Strangers and Perspicacity 

Fine dining with strangers.

I’m one of those people that wants to know the useless information of the world. I may not have a clue as to why I’m voting come election time, yet I enjoy knowing that the inside of a banana peel can be used as shoe polish. I’m particularly good at movie trivia; when I hear a familiar voice in a cartoon, see an actor on the television I can’t quite pin or don’t understand a satirical joke – I need to look it up right then and there to understand and link to any prior knowledge I’ve had.
I similarly don’t feel comfortable with writing a scene where I haven’t truly experienced something that is happening to the character. I like to write a lot of fantasy and some of my current characters have wings, so it’s not easily relatable – that’s why I jumped off a cliff three years ago to gain the feeling of free falling and then soaring outwards at 150kms an hour. 

So in the spirit of hands-on research, I decided to take on another pursuit. My main character, whom spends a lot of time on the run and avoiding human-like relationships, will enter an environment where she is welcomed into a share-home and due to another character’s passion for normality, encourages the home’s occupants to sit down and have dinner together every night. Now we’ve all been in situations where we have to meet people; new jobs, meeting the in-laws, university or school classes and functions, yet actually sitting down to dinner purely in the spirit of bonding – with complete strangers – is something that isn’t heard of often. This is my character’s experience and I wanted to know what it felt like. I’m not a shy person so when I first heard of Stranger Danger Dinners, I thought it was something right up my alley, however I still couldn’t shake the creeping curiosity of the unknown that contrasted wider to nerves when meeting someone for a date or going to a party where you only know one person. Sitting down to a dinner full of unknowns where all we do is talk, is rather personal and enchanting. I feel as though some people revealed things they were originally not planning to say, as one’s personal filter does when you’re meeting people for the first time. Yet the act of sharing a meal and a drink with no agenda made it safe.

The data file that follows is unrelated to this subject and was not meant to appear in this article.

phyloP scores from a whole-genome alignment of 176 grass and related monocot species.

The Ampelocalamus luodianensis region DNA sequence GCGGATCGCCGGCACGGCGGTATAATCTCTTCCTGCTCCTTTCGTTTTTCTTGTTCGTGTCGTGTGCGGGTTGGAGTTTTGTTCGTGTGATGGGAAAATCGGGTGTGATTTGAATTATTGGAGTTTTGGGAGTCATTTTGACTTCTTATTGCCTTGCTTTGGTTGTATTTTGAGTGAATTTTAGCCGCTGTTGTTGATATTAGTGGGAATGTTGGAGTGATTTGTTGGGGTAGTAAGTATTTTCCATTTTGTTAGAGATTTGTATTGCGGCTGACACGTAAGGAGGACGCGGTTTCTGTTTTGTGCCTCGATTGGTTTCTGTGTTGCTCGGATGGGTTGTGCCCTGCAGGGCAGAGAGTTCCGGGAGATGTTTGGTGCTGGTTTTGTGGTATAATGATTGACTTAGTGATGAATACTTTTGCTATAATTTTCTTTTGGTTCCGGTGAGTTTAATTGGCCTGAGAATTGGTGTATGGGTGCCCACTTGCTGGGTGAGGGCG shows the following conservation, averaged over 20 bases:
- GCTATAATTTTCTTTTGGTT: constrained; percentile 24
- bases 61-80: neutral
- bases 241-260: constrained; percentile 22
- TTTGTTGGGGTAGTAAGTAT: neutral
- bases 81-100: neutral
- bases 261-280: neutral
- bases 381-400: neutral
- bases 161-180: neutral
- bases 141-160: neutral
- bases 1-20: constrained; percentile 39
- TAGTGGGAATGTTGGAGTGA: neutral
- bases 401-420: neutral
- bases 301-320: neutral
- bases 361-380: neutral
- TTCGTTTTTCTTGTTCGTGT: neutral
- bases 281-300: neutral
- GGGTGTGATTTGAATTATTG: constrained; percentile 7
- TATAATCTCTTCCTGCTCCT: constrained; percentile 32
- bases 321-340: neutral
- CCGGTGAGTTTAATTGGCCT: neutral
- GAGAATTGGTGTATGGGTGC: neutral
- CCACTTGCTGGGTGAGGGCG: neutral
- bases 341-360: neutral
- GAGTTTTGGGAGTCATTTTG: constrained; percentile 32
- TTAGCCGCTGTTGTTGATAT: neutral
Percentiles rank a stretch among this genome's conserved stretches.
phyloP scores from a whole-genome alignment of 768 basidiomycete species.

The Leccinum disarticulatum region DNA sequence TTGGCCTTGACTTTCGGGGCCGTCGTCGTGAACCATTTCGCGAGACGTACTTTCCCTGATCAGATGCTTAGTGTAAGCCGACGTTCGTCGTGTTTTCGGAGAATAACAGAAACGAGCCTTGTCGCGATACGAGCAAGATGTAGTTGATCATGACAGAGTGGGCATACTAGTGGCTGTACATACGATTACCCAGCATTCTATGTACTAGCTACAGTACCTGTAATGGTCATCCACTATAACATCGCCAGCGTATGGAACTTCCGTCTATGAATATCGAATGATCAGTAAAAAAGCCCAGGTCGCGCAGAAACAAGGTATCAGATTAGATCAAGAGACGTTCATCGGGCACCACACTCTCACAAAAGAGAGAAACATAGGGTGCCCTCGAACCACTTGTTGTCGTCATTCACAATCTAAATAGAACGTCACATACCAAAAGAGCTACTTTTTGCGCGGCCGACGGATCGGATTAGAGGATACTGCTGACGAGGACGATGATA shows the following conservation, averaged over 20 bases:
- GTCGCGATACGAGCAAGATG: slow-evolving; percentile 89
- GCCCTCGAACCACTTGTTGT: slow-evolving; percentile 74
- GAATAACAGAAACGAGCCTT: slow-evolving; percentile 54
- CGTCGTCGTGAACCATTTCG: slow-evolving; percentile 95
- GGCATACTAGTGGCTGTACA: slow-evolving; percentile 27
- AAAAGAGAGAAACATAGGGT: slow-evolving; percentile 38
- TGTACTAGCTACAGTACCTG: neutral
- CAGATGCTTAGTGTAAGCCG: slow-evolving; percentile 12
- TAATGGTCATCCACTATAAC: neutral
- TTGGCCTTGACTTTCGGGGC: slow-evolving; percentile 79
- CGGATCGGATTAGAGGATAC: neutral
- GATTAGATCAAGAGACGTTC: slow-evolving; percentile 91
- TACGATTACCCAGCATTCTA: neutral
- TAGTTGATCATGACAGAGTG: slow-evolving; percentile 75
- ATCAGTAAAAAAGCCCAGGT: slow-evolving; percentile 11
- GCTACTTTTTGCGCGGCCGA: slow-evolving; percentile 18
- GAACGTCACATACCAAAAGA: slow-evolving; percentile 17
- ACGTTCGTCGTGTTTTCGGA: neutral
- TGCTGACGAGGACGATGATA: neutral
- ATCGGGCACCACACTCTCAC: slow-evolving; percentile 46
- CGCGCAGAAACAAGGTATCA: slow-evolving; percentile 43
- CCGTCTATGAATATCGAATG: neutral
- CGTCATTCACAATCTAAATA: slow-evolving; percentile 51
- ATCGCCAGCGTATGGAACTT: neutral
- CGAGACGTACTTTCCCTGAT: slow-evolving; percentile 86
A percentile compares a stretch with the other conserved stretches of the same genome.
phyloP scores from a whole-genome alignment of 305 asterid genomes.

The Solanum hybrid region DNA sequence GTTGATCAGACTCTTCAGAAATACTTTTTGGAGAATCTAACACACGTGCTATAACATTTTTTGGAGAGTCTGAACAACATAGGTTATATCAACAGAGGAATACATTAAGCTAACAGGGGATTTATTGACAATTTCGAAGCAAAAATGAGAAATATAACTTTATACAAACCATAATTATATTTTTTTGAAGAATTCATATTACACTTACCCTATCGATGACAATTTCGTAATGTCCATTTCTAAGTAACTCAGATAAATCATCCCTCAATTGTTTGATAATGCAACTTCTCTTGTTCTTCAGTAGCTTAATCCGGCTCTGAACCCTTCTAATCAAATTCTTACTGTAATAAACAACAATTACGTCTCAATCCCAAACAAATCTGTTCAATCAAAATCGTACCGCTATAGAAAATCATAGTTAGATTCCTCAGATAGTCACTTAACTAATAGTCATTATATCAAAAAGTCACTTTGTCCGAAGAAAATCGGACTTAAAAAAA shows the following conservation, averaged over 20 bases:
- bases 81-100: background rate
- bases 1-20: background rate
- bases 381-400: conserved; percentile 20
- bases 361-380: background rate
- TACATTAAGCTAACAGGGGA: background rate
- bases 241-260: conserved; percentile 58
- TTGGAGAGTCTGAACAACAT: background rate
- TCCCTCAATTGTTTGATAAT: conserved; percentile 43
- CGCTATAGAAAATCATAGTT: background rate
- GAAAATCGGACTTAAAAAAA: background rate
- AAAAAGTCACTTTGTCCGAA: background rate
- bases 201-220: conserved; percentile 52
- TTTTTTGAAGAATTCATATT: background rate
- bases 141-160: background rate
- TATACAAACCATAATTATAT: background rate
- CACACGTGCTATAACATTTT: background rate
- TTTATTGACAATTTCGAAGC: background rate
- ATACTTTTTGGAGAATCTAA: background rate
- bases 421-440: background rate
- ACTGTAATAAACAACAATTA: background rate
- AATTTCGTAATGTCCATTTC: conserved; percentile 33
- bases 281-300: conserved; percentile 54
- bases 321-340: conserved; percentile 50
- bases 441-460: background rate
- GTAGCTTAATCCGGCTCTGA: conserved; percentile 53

It gave me hope for my character and I had a great time too. Stranger Danger Dinners are currently active in the city of Perth, Australia, however their mysterious host tells me of hopes to expand in other cities, so I encourage you to give it a go.

In general I encourage you to take on experiences that will benefit your characters; travel, sports, food, languages – anything that enriches the senses of your characters and scenes. Make your life as rich as possible…and claim it on tax once you can call yourself an author 😜

 

Canyon Swing – Queenstown, New Zealand.


 

Experiencing new cities for an urban and artistic feel.

 

My story is set in the Northern Hemisphere so needed to experience a winter; and oh how cold that day was.